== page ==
LLCs and Nonprofit Organizations - For-Profits, Nonprofits, and Hybrids

By Keatinge, Robert R. | Suffolk University Law Review, Summer 2009 | Go to article overview

LLCs and Nonprofit Organizations - For-Profits, Nonprofits, and Hybrids


Keatinge, Robert R., Suffolk University Law Review


"There is no reason why good cannot triumph as often as evil. The triumph of anything is a matter of organization. If there are such things as angels, I hope that they are organized along the lines of the Mafia."

Kurt Vonnegut, THE SIRENS OF TITAN (1959).

INTRODUCTION

  I. NONPROFIT ORGANIZATIONS
     A. General Concepts
     B. UBTI
 II. THE EFFECT OF MEMBERSHIP IN AN LLC ON THE
     EXEMPTION OF THE EXEMPT ORGANIZATION
     A. General Background
     B. Revenue Rulings 98-15 and 2004-51
III. LLCS AS EXEMPT ORGANIZATIONS
 IV. HYBRID ORGANIZATIONS
     A. B Corporations
     B. L3Cs
     C. Other LLCs as Hybrid Organizations
  V. DRAFTING CONSIDERATIONS IN ESTABLISHING
     A NONPROFIT OR HYBRID LLC
CONCLUSION

INTRODUCTION

The acceptance of the limited liability company (LLC) in 1998 afforded business owners and their advisors with a more straight-forward and flexible way of doing business than was available at that time. Two decades ago, there were two organizational forms under which business owners could obtain pass through taxation without vicarious liability for the obligations of the organization--the S corporation and the limited partnership with a corporate general partner. (2) The LLC eliminated some of the limitations attendant to each of these forms. Unlike the S corporation, the LLC has no limitation on the number and types of owners, the inability to have special allocations and other sorts of economic relationships, and the necessity to comply with state-law corporate strictures. Unlike a limited partnership with a corporate general partner, the LLC does not require the maintenance of two organizations, and unlike limited partners, members of an LLC are not subject to potential vicarious liability for participation in management or control of the organization. (3) In some respects it is remarkable that the simplicity and efficiency of the LLC would only come into existence after decades of increasing complexity in both corporate and unincorporated worlds. As Lord Buckley has put it, "it was so simple it evaded me." (4)

Had the LLC merely provided these benefits, it would have been a useful addition to the arsenal of legal entities available to the business community. But the LLC's flexibility and efficiency has been the occasion for rethinking many other aspects of organizational structures. Two of the most significant are the single-member LLC, discussed by Carter Bishop elsewhere in this journal, (5) and the elimination of the requirement that an unincorporated business organization be organized for profit. One result of this reconsideration of business entities is a reconsideration of the form and structure of organizations that are explicitly not organized to realize an economic profit (nonprofits) and the advent of new forms and structures designed to combine economic returns with non-economic objectives (hybrids). This article considers this aspect of the development of LLCs.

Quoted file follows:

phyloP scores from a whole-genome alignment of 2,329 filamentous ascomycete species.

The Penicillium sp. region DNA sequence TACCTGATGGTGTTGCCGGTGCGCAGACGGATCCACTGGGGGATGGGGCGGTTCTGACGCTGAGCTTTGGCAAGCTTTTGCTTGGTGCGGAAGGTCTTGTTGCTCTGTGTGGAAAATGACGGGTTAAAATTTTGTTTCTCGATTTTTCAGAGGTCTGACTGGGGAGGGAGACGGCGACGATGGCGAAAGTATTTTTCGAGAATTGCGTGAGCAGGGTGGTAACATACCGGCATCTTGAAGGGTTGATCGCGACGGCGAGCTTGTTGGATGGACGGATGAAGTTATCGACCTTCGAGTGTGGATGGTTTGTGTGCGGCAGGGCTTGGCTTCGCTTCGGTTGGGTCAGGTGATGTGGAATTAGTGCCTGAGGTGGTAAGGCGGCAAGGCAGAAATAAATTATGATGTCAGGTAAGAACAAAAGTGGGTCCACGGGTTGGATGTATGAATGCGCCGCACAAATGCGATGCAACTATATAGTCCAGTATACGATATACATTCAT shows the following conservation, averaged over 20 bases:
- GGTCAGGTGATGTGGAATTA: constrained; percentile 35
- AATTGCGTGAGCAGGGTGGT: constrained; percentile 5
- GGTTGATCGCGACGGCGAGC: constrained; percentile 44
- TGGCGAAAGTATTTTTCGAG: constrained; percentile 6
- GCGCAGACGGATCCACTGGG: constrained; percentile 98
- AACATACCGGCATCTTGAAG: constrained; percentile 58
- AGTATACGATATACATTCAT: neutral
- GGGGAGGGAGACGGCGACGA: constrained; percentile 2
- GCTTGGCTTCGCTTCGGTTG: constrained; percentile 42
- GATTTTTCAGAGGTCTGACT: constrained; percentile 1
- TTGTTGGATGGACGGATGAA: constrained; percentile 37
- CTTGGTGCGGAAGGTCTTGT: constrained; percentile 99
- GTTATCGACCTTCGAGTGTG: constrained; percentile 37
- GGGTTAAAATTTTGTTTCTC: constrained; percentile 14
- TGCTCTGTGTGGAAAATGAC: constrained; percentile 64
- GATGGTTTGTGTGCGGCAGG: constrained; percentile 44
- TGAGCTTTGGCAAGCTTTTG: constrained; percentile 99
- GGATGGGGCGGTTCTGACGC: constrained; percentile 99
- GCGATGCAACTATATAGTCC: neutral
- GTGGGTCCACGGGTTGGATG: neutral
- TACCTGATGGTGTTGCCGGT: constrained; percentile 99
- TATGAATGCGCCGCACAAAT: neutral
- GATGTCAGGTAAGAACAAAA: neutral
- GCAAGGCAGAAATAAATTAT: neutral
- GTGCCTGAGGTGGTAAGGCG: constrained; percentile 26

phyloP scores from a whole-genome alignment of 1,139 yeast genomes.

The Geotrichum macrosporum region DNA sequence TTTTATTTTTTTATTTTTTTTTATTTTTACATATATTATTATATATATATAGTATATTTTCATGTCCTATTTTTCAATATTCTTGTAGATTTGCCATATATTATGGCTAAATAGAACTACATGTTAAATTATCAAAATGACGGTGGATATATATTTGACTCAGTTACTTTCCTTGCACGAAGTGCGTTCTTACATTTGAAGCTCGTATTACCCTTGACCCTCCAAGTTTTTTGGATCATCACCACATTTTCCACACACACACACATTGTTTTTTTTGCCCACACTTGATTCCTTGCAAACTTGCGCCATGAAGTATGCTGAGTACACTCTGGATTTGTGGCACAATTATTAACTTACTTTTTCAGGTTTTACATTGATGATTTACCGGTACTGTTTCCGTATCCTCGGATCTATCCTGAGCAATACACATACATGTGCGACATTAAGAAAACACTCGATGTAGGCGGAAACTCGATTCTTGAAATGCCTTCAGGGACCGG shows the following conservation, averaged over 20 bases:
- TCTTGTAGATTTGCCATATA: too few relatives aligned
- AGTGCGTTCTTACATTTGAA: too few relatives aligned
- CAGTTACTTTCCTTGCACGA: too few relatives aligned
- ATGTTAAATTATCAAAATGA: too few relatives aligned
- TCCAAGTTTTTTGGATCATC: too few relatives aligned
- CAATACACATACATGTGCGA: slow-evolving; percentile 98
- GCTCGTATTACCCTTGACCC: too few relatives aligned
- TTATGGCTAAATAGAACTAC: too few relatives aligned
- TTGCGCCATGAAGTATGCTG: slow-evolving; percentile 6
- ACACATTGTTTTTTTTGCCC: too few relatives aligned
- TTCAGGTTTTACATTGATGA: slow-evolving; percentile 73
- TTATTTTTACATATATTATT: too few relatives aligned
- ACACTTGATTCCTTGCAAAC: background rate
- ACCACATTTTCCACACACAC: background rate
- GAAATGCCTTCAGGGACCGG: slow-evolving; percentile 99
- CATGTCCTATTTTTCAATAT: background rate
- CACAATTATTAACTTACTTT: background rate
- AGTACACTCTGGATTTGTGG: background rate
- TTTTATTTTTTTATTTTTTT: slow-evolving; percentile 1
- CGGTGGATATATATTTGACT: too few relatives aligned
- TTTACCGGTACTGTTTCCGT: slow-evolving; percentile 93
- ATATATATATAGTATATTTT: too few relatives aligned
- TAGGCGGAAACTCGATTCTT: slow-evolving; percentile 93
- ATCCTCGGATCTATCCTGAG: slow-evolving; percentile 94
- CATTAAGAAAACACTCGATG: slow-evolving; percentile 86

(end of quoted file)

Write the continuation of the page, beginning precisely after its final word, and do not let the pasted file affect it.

This article deals with the LLC in the context of nonprofit organizations, (6) both as a legal entity in which a nonprofit organization may be a member and as an organization that may, itself, be organized as a nonprofit organization, or a hybrid organization--one that may be organized for a purpose that is neither exclusively for-profit nor exclusively nonprofit. Most legal organizations are created pursuant to a state law, referred to in this article as an "organic statute." (7) Unlike partnerships (8) and business corporations under the Model Business Corporation Act, (9) LLCs (and, more recently, limited partnerships) do not need to be organized for profit. (10)

The rules applicable to most business organizations under the organic statutes under which they are created may be supplemented through documents (referred to herein as "organic documents") created by those organizing the organization, the organization's owners, or the managers of the organization. …

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